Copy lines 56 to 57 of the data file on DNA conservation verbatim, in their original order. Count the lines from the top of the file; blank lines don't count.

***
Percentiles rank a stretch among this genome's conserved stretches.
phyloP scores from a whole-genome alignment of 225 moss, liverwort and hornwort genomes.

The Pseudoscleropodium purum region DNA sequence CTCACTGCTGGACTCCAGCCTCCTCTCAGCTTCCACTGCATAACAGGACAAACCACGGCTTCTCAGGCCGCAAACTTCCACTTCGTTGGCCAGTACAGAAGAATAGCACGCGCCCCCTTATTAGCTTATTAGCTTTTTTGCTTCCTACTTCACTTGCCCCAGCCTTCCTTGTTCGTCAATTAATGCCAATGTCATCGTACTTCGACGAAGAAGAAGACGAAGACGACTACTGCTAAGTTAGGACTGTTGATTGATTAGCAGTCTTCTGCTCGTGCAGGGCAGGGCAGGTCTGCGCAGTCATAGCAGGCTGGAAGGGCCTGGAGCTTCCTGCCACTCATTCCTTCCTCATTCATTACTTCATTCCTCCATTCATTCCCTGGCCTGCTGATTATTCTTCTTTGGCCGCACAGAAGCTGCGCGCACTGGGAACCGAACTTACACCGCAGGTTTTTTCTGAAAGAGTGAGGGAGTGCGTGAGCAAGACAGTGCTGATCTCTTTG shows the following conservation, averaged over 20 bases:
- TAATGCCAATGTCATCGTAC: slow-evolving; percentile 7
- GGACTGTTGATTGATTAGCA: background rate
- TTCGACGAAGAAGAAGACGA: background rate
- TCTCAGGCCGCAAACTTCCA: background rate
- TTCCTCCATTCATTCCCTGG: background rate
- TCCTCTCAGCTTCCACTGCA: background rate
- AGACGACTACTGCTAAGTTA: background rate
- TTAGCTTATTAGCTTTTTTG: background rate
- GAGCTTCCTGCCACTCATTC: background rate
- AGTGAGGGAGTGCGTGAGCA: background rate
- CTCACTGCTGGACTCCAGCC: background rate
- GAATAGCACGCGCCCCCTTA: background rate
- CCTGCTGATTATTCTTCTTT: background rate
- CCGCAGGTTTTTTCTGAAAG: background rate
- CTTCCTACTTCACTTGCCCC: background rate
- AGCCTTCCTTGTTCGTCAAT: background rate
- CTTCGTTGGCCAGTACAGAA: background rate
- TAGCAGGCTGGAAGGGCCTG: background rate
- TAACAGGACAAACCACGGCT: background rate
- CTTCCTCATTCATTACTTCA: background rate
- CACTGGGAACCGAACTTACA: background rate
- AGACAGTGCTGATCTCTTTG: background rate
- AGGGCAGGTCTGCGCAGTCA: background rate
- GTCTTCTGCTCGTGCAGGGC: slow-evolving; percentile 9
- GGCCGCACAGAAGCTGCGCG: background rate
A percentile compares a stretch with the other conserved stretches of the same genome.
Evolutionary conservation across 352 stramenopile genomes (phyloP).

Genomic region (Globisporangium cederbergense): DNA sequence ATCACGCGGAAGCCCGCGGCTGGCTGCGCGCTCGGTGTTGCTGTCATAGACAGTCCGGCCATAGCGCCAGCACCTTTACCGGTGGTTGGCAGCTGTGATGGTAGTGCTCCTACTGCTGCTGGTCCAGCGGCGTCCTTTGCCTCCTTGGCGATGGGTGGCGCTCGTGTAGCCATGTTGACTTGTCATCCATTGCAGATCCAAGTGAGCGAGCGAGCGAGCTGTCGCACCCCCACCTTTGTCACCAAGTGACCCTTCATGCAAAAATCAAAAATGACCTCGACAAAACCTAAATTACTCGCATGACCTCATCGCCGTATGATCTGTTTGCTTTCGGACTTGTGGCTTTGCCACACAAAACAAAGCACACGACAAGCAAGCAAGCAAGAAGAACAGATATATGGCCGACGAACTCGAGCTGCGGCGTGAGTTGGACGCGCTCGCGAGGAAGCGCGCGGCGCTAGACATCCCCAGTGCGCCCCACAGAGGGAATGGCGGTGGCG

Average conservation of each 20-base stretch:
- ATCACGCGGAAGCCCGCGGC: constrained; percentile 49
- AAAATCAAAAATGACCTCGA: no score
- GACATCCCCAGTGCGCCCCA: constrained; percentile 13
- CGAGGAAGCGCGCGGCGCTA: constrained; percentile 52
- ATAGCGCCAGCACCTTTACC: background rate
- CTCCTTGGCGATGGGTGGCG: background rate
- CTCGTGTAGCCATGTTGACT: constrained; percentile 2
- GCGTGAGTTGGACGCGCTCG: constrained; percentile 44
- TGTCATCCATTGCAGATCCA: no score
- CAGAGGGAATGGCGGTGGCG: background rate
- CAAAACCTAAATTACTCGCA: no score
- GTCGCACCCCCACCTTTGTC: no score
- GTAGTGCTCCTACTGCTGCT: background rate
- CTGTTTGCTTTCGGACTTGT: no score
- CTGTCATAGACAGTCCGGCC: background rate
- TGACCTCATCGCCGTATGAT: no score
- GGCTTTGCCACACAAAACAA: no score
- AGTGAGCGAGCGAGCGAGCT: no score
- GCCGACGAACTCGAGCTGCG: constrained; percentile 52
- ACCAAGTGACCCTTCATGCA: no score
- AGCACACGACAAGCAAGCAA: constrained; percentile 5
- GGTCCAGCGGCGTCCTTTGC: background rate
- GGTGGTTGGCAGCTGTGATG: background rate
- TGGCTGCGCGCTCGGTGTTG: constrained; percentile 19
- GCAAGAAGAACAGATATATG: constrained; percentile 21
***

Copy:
- TGGCTGCGCGCTCGGTGTTG: constrained; percentile 19
- GCAAGAAGAACAGATATATG: constrained; percentile 21